When she died in 2009, Anthony Thwaite described U.A. Fanthorpe as a 'smiling subversive with a voice like bird-song'. An encouraging example to all late developers, this particular bird's voice took its time: she didn't become a poet until she was 45. But these examples of her very earliest work show the latent mastery and the rapid development of the craft that would bring her wide critical acclaim and an affectionate general readership.
The mysteries of the trade gradually reveal themselves as rooted in a wide and uncensored range of subject-matter, a life-time's love of words, and an intuitive grasp of the mechanics of form and voice. Recognising her role so late, she was a woman in a hurry; there wasn't time for self-consciousness or grandiose notions of 'vocation'. 'A poet,' she said, 'is a smuggler. He imports things clandestinely which are not supposed to have got through the customs.' Poetry 'happened to me', she would say. Her job? To listen, to pass it on.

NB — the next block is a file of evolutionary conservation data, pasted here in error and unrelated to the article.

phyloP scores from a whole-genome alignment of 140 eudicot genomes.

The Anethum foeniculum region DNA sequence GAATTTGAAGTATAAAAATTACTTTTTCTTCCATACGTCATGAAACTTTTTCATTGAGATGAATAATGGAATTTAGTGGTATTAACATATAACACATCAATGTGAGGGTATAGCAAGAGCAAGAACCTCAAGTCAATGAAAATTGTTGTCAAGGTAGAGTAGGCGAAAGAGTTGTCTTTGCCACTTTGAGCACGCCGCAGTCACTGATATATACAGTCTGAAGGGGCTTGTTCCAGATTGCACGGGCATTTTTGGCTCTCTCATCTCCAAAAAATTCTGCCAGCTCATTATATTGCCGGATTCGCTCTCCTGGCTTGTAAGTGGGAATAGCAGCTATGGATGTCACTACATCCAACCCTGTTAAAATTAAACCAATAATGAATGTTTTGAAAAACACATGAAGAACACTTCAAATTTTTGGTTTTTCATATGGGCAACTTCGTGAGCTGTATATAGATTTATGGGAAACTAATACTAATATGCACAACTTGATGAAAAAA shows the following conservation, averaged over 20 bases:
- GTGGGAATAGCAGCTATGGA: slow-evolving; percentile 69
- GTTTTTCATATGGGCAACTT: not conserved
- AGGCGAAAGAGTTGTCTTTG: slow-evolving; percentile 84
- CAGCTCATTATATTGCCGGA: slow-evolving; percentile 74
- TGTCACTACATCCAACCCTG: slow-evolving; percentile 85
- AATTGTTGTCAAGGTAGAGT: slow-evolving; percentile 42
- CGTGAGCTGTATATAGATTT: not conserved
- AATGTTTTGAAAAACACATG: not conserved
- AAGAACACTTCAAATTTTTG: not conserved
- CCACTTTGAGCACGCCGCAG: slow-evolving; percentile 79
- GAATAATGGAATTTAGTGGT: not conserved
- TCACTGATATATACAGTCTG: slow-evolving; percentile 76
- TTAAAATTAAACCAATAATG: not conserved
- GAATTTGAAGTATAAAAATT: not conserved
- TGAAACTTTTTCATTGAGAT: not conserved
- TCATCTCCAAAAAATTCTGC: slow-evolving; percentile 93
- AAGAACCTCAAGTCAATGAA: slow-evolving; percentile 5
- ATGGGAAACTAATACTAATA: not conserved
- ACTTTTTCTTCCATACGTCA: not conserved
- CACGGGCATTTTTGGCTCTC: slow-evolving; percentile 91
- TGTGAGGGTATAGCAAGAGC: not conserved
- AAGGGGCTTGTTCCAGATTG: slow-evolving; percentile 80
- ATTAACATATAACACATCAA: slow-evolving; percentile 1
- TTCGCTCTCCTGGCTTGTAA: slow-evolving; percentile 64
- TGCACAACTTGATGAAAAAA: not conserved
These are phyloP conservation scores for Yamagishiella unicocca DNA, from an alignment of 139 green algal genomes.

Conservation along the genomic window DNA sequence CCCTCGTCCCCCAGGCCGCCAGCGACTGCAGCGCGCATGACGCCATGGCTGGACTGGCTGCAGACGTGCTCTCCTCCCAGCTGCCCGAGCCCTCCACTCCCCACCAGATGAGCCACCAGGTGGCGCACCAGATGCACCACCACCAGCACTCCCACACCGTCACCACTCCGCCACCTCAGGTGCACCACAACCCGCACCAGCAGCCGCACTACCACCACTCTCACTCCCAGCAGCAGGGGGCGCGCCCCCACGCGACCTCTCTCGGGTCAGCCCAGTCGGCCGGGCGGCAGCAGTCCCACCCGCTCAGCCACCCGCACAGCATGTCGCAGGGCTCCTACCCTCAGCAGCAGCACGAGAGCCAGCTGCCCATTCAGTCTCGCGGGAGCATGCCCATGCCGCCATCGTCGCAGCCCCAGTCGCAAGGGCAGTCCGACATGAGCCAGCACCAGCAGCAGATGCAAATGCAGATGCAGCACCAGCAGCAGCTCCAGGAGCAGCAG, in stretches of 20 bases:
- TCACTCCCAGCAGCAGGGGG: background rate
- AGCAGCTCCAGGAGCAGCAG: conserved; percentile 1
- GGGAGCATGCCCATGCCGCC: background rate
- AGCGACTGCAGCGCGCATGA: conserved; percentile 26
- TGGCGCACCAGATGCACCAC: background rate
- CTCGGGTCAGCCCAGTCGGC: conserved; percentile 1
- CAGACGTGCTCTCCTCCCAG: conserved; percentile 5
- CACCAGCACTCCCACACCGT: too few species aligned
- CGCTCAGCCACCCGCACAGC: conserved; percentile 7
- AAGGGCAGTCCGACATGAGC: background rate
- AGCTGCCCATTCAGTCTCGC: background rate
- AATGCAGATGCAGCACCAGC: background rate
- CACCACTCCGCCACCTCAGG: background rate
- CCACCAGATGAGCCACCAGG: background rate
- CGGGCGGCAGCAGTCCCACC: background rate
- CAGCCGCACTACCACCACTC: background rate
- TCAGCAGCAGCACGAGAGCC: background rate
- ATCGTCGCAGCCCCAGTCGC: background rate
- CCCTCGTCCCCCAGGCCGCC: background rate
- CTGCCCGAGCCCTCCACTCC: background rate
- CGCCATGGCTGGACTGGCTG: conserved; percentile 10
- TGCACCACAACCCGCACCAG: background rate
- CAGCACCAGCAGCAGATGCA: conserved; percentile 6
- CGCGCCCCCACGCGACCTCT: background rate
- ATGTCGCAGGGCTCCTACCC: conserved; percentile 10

None of the poems in this gathering of U.A. Fanthorpe's early work was included in any previous edition of her poetry.
'The peerless U.A. Fanthorpe roots herself in the very earth of English poetry, connecting herself to Hughes and Browning, but also and more pertinently to the real experience of English living so clear-eyed and so, well completely poetic.' – Stephen Fry
'U.A. Fanthorpe is an extraordinary poet, one of the best of our 20th and 21st centuries. So quietly that we didn't notice what was happening, her poetry changed the way we see, the way we write.' – Gillian Clarke